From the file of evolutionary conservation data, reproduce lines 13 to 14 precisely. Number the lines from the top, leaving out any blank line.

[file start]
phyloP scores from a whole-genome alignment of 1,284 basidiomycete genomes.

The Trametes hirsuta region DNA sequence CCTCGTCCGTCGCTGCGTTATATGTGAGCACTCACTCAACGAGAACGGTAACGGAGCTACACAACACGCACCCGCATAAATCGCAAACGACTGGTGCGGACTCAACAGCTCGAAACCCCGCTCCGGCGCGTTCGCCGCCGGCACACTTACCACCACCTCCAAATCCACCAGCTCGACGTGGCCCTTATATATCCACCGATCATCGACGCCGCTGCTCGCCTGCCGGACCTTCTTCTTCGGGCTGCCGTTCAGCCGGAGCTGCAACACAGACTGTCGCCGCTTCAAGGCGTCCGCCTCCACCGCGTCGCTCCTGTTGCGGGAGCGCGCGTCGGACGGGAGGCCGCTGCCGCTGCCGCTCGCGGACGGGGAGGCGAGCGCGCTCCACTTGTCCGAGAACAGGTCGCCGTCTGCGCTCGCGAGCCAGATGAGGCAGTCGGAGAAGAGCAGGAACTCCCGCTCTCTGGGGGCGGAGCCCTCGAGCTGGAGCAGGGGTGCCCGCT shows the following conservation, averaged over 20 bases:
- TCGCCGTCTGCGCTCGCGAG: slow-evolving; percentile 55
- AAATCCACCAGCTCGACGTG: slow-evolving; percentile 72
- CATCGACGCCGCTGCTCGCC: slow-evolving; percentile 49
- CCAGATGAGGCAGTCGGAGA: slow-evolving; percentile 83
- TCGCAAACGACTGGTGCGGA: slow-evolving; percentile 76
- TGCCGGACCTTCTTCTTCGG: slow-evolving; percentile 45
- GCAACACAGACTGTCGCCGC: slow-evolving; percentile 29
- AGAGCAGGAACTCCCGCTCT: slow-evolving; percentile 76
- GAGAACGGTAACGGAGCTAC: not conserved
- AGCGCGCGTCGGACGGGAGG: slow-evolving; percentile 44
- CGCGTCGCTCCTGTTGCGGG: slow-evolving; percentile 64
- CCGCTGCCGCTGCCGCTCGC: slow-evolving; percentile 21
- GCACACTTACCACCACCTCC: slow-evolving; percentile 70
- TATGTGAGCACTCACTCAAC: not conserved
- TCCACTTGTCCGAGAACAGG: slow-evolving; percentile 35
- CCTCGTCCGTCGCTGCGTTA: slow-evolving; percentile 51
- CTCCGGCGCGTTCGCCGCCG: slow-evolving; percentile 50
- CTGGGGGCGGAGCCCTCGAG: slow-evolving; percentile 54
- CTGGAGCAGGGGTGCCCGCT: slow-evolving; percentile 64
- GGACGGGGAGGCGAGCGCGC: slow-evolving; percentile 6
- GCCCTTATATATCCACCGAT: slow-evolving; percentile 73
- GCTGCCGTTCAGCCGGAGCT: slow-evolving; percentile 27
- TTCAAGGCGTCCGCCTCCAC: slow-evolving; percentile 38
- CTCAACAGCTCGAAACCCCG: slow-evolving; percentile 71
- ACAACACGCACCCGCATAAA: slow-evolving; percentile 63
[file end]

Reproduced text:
- CGCGTCGCTCCTGTTGCGGG: slow-evolving; percentile 64
- CCGCTGCCGCTGCCGCTCGC: slow-evolving; percentile 21